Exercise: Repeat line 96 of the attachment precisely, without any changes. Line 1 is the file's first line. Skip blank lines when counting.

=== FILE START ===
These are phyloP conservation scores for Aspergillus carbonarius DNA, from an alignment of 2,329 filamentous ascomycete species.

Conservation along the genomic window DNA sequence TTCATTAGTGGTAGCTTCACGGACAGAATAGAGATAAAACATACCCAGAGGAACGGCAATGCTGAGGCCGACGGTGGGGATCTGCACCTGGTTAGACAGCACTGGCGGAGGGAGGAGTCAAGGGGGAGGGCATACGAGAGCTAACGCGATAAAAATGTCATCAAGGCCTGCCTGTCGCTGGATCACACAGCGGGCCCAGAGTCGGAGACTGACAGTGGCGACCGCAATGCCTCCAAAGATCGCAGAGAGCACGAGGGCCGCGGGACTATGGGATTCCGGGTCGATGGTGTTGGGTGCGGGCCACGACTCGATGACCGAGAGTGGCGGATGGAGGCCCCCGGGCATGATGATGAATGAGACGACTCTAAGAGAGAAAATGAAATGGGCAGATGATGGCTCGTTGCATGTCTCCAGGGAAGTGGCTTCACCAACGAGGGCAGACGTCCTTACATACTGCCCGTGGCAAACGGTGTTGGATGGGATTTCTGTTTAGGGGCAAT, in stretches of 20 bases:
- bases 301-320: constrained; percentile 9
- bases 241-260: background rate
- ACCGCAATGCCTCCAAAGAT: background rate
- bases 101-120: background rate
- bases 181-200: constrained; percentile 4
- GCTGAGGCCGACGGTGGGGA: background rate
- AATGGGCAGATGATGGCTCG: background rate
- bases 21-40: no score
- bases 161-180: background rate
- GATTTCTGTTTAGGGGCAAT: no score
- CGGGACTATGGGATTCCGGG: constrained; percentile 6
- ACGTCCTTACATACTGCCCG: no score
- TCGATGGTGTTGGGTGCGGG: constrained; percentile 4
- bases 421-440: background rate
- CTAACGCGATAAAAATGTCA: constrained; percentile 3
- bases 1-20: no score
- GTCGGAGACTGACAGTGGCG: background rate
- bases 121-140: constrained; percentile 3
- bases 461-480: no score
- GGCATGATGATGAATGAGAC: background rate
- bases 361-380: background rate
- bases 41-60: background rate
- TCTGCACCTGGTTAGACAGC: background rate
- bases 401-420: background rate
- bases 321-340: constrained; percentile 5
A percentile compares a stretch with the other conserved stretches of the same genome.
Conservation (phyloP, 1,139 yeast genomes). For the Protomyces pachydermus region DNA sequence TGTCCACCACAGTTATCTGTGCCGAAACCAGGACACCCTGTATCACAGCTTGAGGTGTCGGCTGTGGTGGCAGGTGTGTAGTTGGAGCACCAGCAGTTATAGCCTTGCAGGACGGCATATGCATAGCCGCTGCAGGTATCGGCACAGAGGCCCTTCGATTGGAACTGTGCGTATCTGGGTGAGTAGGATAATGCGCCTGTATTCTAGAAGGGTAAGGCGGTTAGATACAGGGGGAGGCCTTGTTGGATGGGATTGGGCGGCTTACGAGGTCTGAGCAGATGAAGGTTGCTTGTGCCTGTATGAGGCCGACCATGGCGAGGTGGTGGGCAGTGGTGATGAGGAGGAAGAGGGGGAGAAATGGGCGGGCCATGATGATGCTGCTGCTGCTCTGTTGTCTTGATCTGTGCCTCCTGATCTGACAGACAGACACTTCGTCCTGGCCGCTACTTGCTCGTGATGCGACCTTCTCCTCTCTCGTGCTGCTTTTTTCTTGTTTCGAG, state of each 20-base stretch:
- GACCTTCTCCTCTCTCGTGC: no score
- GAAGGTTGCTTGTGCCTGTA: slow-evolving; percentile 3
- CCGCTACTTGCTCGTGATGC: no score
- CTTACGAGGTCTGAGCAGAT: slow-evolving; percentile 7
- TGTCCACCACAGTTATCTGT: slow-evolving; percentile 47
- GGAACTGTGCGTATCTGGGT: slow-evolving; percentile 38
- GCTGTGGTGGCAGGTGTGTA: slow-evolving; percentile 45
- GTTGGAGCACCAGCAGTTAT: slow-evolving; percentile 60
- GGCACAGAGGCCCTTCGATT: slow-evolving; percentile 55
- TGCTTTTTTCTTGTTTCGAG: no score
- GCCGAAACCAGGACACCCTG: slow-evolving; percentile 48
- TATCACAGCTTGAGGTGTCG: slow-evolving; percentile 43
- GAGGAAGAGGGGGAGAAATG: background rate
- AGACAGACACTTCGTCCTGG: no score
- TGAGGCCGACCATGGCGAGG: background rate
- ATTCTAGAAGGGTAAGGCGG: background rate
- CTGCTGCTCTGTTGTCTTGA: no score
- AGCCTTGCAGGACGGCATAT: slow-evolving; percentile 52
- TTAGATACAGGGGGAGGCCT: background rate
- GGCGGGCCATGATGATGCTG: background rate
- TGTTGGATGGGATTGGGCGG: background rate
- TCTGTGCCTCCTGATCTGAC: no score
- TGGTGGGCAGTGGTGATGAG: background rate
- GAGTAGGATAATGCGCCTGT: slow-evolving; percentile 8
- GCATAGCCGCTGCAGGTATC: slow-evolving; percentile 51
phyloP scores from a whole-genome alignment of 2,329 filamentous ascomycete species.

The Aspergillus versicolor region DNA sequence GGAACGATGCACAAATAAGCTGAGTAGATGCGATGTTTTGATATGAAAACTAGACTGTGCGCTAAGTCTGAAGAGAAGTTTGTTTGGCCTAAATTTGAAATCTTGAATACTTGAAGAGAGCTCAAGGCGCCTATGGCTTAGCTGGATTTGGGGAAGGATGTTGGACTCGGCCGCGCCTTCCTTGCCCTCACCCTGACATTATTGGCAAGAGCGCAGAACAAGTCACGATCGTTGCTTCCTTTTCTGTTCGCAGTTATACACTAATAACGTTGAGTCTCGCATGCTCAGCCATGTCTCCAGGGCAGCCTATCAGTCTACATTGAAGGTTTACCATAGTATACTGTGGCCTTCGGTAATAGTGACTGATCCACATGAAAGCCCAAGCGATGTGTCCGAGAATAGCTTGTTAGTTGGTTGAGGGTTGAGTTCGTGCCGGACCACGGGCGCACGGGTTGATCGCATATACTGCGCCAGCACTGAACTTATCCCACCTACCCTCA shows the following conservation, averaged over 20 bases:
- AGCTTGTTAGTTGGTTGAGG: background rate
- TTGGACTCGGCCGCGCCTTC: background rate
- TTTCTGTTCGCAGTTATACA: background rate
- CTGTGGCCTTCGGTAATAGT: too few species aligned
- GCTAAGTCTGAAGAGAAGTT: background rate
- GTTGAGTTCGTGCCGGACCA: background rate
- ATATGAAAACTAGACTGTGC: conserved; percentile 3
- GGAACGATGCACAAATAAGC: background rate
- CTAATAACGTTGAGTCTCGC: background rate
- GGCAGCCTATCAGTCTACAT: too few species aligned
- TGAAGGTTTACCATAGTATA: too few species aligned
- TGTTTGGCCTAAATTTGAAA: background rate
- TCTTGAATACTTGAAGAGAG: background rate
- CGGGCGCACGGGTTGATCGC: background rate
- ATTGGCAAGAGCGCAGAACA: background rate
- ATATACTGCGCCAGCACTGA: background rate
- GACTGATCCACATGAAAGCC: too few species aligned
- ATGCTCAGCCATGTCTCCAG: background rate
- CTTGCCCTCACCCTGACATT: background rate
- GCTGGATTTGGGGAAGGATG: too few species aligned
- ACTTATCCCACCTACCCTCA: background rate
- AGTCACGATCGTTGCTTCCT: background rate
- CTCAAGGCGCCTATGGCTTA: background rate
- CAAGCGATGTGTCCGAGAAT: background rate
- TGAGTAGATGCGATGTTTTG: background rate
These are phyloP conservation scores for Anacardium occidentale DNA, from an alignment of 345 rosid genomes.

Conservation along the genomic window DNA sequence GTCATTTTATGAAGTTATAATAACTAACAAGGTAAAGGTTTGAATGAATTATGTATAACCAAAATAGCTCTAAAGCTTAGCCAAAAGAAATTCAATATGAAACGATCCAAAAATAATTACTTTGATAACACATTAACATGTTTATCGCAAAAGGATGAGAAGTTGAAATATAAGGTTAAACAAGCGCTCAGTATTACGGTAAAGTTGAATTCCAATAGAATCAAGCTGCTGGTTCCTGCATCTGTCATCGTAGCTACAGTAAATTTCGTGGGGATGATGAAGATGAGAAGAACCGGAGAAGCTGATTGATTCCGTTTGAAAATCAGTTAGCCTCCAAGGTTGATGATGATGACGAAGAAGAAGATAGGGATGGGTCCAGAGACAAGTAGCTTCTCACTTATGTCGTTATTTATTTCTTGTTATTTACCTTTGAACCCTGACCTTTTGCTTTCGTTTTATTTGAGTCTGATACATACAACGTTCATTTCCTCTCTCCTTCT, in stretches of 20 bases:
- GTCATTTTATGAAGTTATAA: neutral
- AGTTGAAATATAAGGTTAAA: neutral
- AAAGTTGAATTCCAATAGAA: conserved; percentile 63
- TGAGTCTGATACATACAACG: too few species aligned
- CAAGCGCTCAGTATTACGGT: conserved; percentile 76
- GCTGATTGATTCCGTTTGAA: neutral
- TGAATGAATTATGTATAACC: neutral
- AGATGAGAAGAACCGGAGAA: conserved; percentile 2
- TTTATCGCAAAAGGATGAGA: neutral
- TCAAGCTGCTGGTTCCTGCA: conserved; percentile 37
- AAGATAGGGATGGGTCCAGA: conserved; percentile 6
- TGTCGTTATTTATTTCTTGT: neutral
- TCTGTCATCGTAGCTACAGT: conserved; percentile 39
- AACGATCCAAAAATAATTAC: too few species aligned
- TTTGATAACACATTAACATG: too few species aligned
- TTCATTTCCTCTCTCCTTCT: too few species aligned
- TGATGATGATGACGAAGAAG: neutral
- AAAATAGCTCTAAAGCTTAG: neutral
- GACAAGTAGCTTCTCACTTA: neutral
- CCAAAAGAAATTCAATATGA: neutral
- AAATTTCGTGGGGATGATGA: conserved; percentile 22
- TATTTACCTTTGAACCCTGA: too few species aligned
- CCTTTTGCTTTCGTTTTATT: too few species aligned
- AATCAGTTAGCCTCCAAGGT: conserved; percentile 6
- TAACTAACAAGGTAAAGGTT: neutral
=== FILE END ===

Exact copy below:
- TCTGTCATCGTAGCTACAGT: conserved; percentile 39